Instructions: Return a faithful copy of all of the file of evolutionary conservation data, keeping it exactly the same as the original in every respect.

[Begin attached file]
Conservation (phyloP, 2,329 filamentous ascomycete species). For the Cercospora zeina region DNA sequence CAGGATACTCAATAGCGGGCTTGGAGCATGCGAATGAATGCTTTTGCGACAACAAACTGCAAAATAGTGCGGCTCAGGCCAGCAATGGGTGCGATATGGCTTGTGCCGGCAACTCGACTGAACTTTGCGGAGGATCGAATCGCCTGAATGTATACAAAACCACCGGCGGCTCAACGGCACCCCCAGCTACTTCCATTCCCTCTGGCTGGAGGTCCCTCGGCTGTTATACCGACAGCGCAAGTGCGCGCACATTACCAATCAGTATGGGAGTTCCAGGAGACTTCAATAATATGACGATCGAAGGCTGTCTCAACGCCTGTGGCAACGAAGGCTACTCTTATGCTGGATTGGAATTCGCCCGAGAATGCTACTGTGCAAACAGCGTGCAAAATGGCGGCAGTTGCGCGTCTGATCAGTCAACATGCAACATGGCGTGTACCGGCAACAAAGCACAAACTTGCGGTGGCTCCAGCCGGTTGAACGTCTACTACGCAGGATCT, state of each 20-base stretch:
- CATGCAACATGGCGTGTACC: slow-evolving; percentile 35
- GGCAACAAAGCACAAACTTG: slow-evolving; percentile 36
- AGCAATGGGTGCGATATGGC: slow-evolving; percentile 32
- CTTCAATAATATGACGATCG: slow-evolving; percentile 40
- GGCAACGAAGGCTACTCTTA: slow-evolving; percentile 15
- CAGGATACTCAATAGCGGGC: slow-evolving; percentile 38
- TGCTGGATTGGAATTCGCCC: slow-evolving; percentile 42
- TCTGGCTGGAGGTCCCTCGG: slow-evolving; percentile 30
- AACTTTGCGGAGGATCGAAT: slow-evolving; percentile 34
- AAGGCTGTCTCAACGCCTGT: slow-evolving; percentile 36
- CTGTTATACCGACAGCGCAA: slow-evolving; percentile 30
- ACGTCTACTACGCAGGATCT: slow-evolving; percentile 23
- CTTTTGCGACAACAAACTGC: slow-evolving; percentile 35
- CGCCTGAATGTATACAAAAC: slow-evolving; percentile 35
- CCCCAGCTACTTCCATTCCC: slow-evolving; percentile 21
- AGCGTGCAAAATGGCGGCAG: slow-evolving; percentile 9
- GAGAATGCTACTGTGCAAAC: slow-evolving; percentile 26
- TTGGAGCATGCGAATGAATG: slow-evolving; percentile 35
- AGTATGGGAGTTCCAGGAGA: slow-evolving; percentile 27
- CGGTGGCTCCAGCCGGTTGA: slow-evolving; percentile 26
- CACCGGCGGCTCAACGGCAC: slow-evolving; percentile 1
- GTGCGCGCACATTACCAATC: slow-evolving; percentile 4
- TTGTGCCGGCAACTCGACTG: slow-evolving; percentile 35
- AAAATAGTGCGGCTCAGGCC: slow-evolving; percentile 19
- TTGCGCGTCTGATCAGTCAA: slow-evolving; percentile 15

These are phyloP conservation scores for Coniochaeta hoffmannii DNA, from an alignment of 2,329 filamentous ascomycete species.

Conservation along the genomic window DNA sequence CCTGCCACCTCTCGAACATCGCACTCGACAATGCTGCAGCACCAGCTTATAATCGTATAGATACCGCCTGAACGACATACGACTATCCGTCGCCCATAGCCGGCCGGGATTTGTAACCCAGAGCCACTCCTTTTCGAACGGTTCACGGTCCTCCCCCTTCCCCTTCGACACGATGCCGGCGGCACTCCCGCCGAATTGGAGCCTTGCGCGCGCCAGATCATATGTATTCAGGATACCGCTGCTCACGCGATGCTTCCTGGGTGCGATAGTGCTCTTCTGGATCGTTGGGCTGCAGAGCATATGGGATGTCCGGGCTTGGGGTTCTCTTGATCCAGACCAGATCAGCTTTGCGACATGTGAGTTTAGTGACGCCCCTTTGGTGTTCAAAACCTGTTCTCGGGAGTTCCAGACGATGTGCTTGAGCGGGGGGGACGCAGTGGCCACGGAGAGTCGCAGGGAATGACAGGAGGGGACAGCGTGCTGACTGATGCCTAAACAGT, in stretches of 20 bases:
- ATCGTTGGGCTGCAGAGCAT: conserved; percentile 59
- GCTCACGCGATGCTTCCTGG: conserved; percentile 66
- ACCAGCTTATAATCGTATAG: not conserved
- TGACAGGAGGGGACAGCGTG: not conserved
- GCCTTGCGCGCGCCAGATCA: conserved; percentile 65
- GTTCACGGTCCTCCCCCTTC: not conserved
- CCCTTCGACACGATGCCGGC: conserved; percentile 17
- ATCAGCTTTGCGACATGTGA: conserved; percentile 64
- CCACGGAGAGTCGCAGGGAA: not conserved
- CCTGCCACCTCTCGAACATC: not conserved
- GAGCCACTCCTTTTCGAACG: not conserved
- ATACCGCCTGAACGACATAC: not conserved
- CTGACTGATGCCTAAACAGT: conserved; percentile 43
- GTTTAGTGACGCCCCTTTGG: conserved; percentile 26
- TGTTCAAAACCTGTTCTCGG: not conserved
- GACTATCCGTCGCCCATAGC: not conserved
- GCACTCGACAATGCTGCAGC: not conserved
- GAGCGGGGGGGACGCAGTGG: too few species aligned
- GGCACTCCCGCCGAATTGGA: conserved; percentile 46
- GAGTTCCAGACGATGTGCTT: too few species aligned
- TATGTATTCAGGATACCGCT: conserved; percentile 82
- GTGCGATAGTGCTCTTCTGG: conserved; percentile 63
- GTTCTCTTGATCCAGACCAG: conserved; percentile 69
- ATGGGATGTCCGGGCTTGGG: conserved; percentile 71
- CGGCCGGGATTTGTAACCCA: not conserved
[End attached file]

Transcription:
Conservation (phyloP, 2,329 filamentous ascomycete species). For the Cercospora zeina region DNA sequence CAGGATACTCAATAGCGGGCTTGGAGCATGCGAATGAATGCTTTTGCGACAACAAACTGCAAAATAGTGCGGCTCAGGCCAGCAATGGGTGCGATATGGCTTGTGCCGGCAACTCGACTGAACTTTGCGGAGGATCGAATCGCCTGAATGTATACAAAACCACCGGCGGCTCAACGGCACCCCCAGCTACTTCCATTCCCTCTGGCTGGAGGTCCCTCGGCTGTTATACCGACAGCGCAAGTGCGCGCACATTACCAATCAGTATGGGAGTTCCAGGAGACTTCAATAATATGACGATCGAAGGCTGTCTCAACGCCTGTGGCAACGAAGGCTACTCTTATGCTGGATTGGAATTCGCCCGAGAATGCTACTGTGCAAACAGCGTGCAAAATGGCGGCAGTTGCGCGTCTGATCAGTCAACATGCAACATGGCGTGTACCGGCAACAAAGCACAAACTTGCGGTGGCTCCAGCCGGTTGAACGTCTACTACGCAGGATCT, state of each 20-base stretch:
- CATGCAACATGGCGTGTACC: slow-evolving; percentile 35
- GGCAACAAAGCACAAACTTG: slow-evolving; percentile 36
- AGCAATGGGTGCGATATGGC: slow-evolving; percentile 32
- CTTCAATAATATGACGATCG: slow-evolving; percentile 40
- GGCAACGAAGGCTACTCTTA: slow-evolving; percentile 15
- CAGGATACTCAATAGCGGGC: slow-evolving; percentile 38
- TGCTGGATTGGAATTCGCCC: slow-evolving; percentile 42
- TCTGGCTGGAGGTCCCTCGG: slow-evolving; percentile 30
- AACTTTGCGGAGGATCGAAT: slow-evolving; percentile 34
- AAGGCTGTCTCAACGCCTGT: slow-evolving; percentile 36
- CTGTTATACCGACAGCGCAA: slow-evolving; percentile 30
- ACGTCTACTACGCAGGATCT: slow-evolving; percentile 23
- CTTTTGCGACAACAAACTGC: slow-evolving; percentile 35
- CGCCTGAATGTATACAAAAC: slow-evolving; percentile 35
- CCCCAGCTACTTCCATTCCC: slow-evolving; percentile 21
- AGCGTGCAAAATGGCGGCAG: slow-evolving; percentile 9
- GAGAATGCTACTGTGCAAAC: slow-evolving; percentile 26
- TTGGAGCATGCGAATGAATG: slow-evolving; percentile 35
- AGTATGGGAGTTCCAGGAGA: slow-evolving; percentile 27
- CGGTGGCTCCAGCCGGTTGA: slow-evolving; percentile 26
- CACCGGCGGCTCAACGGCAC: slow-evolving; percentile 1
- GTGCGCGCACATTACCAATC: slow-evolving; percentile 4
- TTGTGCCGGCAACTCGACTG: slow-evolving; percentile 35
- AAAATAGTGCGGCTCAGGCC: slow-evolving; percentile 19
- TTGCGCGTCTGATCAGTCAA: slow-evolving; percentile 15

These are phyloP conservation scores for Coniochaeta hoffmannii DNA, from an alignment of 2,329 filamentous ascomycete species.

Conservation along the genomic window DNA sequence CCTGCCACCTCTCGAACATCGCACTCGACAATGCTGCAGCACCAGCTTATAATCGTATAGATACCGCCTGAACGACATACGACTATCCGTCGCCCATAGCCGGCCGGGATTTGTAACCCAGAGCCACTCCTTTTCGAACGGTTCACGGTCCTCCCCCTTCCCCTTCGACACGATGCCGGCGGCACTCCCGCCGAATTGGAGCCTTGCGCGCGCCAGATCATATGTATTCAGGATACCGCTGCTCACGCGATGCTTCCTGGGTGCGATAGTGCTCTTCTGGATCGTTGGGCTGCAGAGCATATGGGATGTCCGGGCTTGGGGTTCTCTTGATCCAGACCAGATCAGCTTTGCGACATGTGAGTTTAGTGACGCCCCTTTGGTGTTCAAAACCTGTTCTCGGGAGTTCCAGACGATGTGCTTGAGCGGGGGGGACGCAGTGGCCACGGAGAGTCGCAGGGAATGACAGGAGGGGACAGCGTGCTGACTGATGCCTAAACAGT, in stretches of 20 bases:
- ATCGTTGGGCTGCAGAGCAT: conserved; percentile 59
- GCTCACGCGATGCTTCCTGG: conserved; percentile 66
- ACCAGCTTATAATCGTATAG: not conserved
- TGACAGGAGGGGACAGCGTG: not conserved
- GCCTTGCGCGCGCCAGATCA: conserved; percentile 65
- GTTCACGGTCCTCCCCCTTC: not conserved
- CCCTTCGACACGATGCCGGC: conserved; percentile 17
- ATCAGCTTTGCGACATGTGA: conserved; percentile 64
- CCACGGAGAGTCGCAGGGAA: not conserved
- CCTGCCACCTCTCGAACATC: not conserved
- GAGCCACTCCTTTTCGAACG: not conserved
- ATACCGCCTGAACGACATAC: not conserved
- CTGACTGATGCCTAAACAGT: conserved; percentile 43
- GTTTAGTGACGCCCCTTTGG: conserved; percentile 26
- TGTTCAAAACCTGTTCTCGG: not conserved
- GACTATCCGTCGCCCATAGC: not conserved
- GCACTCGACAATGCTGCAGC: not conserved
- GAGCGGGGGGGACGCAGTGG: too few species aligned
- GGCACTCCCGCCGAATTGGA: conserved; percentile 46
- GAGTTCCAGACGATGTGCTT: too few species aligned
- TATGTATTCAGGATACCGCT: conserved; percentile 82
- GTGCGATAGTGCTCTTCTGG: conserved; percentile 63
- GTTCTCTTGATCCAGACCAG: conserved; percentile 69
- ATGGGATGTCCGGGCTTGGG: conserved; percentile 71
- CGGCCGGGATTTGTAACCCA: not conserved